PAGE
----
-Dr Prashant Makhija, Consultant Neurologist, Wockhardt Hospital, Mumbai Central
The mighty Sun though itself has an inhospitable environment but its light is necessary for the sustenance of life on our planet. Sunlight is essential not only for our physical health but also influences our psychological health. The mechanism by which it affects our mood and psychological health is related to regulation of melatonin and serotonin secretion.
Pathway- Sunlight & Mood
Our circadian rhythm is regulated through ‘suprachiasmatic nucleus’, having connections with the retina as well as the ‘pineal gland’ which secretes melatonin. Exposure to daylight suppresses melatonin production whereas levels of its precursor, serotonin is also known as ‘happiness hormone’ are elevated.
Upregulation of serotonin creates a sense of well-being, contentment and elevates our mood. This also explains the seasonal variation seen with depressive disorders, which are more likely to be observed in late fall and winters. It is for this reason; phototherapy is advocated as one of the treatments for depression. Studies have suggested our cognitive functions may also be potentially affected by sunlight exposure through the involvement of similar pathways.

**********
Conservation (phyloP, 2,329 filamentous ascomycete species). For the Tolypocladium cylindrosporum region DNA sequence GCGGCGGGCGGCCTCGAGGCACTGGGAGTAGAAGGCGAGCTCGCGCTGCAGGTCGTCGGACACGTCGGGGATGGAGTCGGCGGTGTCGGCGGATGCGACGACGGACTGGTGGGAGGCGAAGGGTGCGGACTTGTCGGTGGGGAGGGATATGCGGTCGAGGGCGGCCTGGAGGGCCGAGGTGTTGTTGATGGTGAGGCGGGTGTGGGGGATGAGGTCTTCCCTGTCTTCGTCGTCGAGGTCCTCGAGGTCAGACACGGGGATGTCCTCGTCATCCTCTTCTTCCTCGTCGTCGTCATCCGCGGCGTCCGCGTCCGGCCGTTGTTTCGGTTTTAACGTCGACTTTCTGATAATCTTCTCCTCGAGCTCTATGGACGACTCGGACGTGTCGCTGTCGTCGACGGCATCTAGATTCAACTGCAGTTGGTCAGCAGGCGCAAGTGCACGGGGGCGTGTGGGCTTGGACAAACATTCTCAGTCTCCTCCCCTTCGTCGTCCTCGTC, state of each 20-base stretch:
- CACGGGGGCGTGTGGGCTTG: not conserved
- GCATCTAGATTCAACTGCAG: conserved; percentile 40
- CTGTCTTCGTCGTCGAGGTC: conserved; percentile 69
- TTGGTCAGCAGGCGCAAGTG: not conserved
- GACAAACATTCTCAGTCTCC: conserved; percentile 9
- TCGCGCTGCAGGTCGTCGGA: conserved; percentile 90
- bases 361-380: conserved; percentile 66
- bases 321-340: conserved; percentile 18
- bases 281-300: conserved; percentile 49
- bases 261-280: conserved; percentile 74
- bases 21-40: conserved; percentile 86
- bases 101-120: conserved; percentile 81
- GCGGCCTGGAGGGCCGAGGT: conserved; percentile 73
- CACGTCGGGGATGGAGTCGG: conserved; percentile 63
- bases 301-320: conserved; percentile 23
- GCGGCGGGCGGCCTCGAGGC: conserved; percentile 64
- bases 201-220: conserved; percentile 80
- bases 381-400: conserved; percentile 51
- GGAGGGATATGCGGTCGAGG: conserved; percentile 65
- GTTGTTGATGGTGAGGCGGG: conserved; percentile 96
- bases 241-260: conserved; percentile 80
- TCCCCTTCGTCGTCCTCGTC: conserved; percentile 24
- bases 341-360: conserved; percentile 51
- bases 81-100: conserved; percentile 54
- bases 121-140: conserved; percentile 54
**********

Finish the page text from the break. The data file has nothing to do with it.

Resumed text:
Sunlight is necessary for the production of vitamin D, accounting for over 90% of the requirement for most individuals. Adequate Vitamin D levels are a must for bone health. Deficiency of Vitamin D has also been associated with autoimmune disorders such as Multiple Sclerosis, Lupus, and Rheumatoid arthritis.
It has been reported that people with inadequate exposure to sunlight and deficient Vitamin D levels such as those living at higher latitudes are at increased risk of dying from Hodgkin lymphoma, as well as breast, ovarian, colon, pancreatic, prostate, and other cancers, as compared to those living at lower latitudes. Some studies have also demonstrated an association between low Vitamin D levels and poor cardiovascular health and increased risk of Diabetes.
In spite of the innumerable benefits of sunlight exposure, it is important to point out that excessive exposure increases the risk of skin cancer; more commonly observed in residents of Australia and New Zealand.
As multiple factors influence sunlight absorption, such as time of day, season, altitude, and skin pigmentation, it is difficult to make universal recommendations regarding sun exposure. While some suggest exposure to the arms and legs for five to ten minutes, two or three times per week, maybe beneficial for maintaining vitamin D sufficiency (though inadequate for treatment) while others recommend exposure for 3–15 minutes for whites and 15–30 minutes for blacks when the sun is highest in the sky, with 40% of the ski